Summer is fleeting and so are the sculptures that dot the lakefront parkland from Belmont Harbor to Grant Park. The Chicago Park District Outdoor Sculpture Exhibition, which opened in August of 2012, will remain on display only until autumn 2013. The juried public exhibition—the largest Chicago exhibition of outdoor sculptures in over a decade—highlights the work of many local sculptors as well as several from out of state and one from Scotland. Chicago sculptors Margot McMahon and Ruth Aizuss Migdal are two among the sixty-four featured artists.
Margot McMahon’s “Stones” and “Hawk and Dove” reflect the artist’s environmentalist leanings. Nature and various symbols of life—humans, plants, and animals—are at the heart of her work, which has been collected by numerous institutions, including The Smithsonian, the Museum of Contemporary Art, and the Chicago History Museum. Inspired by organic, natural forms, the artist transforms the familiar into images that make us pause to consider our place in the greater ecosystem. “Stones” are actually hewn from a toppled 283-year-old silver maple. Through the work of carving, the pieces of wood appear rounded, weathered, and smoothed over by water and time. In this way, “the tree lives on,” McMahon puts forth.
“Hawk and Dove” are sleek birds cast in marble. The diverse pair sits peacefully, side by side, gently reminding humans of opposing views to do the same. “Hawk and Dove,” like many of the artist’s figurative sculptures, speak of both endurance and fragility. Nature, though strong and beautiful, is vulnerable, especially to human hands.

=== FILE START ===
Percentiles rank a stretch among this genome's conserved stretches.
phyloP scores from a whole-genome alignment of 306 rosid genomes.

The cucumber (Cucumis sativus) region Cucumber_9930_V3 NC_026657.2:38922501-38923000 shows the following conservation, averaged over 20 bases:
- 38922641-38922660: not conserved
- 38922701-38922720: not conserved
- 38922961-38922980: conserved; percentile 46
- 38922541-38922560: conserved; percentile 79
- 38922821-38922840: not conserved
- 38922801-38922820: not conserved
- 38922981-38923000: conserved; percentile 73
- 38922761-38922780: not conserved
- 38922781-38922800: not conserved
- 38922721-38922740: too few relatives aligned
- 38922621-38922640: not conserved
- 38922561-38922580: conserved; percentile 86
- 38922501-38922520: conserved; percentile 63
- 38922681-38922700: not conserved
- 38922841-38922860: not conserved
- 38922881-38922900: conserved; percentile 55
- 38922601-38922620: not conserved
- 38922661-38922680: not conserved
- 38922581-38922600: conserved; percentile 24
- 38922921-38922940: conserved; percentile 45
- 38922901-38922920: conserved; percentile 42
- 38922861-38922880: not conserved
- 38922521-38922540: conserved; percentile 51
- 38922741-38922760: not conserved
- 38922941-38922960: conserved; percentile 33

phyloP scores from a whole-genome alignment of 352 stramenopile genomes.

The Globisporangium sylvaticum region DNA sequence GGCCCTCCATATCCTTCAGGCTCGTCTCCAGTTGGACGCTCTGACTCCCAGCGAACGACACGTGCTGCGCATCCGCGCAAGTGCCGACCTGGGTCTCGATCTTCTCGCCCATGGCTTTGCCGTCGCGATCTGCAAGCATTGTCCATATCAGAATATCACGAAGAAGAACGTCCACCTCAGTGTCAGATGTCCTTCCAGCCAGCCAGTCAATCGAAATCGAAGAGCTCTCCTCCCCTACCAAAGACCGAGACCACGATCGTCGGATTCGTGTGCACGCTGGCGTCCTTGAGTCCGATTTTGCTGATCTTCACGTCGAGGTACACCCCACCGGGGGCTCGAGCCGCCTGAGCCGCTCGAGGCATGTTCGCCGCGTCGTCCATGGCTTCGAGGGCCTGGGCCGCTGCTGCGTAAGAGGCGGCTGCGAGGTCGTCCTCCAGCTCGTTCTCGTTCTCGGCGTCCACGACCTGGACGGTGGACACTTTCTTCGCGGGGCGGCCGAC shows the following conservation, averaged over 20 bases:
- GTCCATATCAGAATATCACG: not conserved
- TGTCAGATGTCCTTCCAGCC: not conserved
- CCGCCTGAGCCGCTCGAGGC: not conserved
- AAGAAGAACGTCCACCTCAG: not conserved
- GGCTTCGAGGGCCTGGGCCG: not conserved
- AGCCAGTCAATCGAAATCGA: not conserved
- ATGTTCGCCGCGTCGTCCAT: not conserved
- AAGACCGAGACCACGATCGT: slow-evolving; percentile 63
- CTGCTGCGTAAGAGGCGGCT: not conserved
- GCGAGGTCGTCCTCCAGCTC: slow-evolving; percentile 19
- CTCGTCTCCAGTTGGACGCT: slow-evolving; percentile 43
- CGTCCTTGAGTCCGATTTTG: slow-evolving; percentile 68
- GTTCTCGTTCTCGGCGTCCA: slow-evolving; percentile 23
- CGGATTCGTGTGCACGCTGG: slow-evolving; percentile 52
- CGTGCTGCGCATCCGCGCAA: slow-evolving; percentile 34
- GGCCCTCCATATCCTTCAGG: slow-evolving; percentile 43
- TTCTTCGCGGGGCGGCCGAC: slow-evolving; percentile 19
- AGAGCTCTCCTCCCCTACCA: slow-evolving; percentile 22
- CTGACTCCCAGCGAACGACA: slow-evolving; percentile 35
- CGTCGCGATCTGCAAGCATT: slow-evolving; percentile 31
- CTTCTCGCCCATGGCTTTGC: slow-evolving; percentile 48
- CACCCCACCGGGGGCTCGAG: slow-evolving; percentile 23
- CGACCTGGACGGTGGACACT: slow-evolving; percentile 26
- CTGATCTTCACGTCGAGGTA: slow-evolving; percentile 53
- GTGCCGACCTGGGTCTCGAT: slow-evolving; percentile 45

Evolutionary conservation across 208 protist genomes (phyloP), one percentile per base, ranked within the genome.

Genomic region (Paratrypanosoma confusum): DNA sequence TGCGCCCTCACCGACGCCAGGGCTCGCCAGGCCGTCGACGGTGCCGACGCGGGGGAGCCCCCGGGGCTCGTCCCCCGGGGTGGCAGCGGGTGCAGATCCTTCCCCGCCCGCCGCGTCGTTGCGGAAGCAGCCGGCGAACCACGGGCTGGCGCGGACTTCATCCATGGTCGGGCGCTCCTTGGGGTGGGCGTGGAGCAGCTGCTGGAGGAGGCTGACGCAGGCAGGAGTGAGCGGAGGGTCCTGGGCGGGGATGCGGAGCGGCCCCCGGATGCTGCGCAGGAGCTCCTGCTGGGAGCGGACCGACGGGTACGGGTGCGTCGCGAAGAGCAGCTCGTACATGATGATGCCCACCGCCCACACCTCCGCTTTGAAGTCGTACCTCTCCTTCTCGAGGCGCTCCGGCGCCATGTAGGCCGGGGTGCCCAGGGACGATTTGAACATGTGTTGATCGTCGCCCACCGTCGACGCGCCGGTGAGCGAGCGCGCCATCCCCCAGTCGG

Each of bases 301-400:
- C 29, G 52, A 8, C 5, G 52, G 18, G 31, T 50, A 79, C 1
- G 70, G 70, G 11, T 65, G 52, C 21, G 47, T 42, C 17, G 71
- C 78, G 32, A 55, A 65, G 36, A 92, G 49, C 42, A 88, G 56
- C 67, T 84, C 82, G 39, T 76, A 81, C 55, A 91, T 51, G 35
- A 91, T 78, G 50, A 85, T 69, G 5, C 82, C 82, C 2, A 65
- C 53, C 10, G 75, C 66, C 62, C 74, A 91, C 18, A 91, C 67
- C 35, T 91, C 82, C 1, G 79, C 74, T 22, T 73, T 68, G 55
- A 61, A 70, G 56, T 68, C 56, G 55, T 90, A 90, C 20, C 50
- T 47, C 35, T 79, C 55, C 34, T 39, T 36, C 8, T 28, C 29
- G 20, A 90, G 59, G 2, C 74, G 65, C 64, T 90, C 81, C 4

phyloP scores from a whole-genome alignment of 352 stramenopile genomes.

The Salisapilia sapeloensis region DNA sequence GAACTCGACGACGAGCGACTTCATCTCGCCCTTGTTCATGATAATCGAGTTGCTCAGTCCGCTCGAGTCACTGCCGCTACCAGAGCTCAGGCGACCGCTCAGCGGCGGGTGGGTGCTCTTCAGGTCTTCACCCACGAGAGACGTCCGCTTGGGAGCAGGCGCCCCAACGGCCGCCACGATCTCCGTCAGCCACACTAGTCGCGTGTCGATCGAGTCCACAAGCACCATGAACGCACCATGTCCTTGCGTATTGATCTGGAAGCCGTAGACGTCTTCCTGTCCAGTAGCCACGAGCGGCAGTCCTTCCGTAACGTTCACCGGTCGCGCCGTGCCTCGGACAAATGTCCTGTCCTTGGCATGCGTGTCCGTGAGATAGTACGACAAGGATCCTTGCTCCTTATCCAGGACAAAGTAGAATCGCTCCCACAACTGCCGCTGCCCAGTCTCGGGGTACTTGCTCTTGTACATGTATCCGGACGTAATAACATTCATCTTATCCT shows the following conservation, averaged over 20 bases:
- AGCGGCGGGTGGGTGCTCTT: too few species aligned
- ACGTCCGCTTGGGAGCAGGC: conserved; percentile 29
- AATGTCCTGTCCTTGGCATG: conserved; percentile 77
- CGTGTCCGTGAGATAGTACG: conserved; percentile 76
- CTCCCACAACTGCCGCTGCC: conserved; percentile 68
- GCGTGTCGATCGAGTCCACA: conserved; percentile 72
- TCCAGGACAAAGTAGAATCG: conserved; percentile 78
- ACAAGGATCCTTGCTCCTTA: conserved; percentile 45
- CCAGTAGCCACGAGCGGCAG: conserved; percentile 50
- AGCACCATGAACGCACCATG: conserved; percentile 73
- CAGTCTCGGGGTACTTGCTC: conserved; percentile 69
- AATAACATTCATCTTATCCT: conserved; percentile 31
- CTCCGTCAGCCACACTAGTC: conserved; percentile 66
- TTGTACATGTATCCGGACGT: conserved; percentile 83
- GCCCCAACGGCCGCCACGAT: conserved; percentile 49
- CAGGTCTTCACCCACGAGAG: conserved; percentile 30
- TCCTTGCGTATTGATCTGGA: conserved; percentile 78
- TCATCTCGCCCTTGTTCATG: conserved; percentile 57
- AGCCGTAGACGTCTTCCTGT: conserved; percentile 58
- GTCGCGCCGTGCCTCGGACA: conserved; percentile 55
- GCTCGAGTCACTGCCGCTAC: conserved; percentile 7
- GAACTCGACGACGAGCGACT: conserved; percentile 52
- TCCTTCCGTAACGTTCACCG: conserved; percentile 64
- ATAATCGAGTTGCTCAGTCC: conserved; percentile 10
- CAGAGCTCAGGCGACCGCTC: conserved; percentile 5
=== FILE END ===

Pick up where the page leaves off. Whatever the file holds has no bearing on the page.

The lakefront sculpture of Ruth Aizuss Migdal startles with lightness, frivolity, and sheer brazenness. Flamenco Revisited, from the artist’s Dancing Dresses in Red series, features the female image in larger than life form. Wrought from steel and painted cadmium red, Flamenco is a celebration of the feminine, as expressed through the joy of dance.
A former professor of art at Harold Washington College, Migdal was formally trained as a painter but turned to sculpture in 1971. The artist, who has done some welding herself, harnessed muscle from Orsolini Welding and Fabricating in order to construct her large works in steel. Without Orsolini’s assistance, Migdal explains, the physical labor would have been beyond her ability. Some of her pieces feature long strips of steel that are twisted into curves then welded to the tops of the sculptures. The artist likens the effect to “crepe paper decorating a party room.” Midgal’s exuberant ladies in red can be found in public places scattered across the country.
To learn more about Chicago Sculpture International and to view the sculptures, visit www.chicagosculpture.org.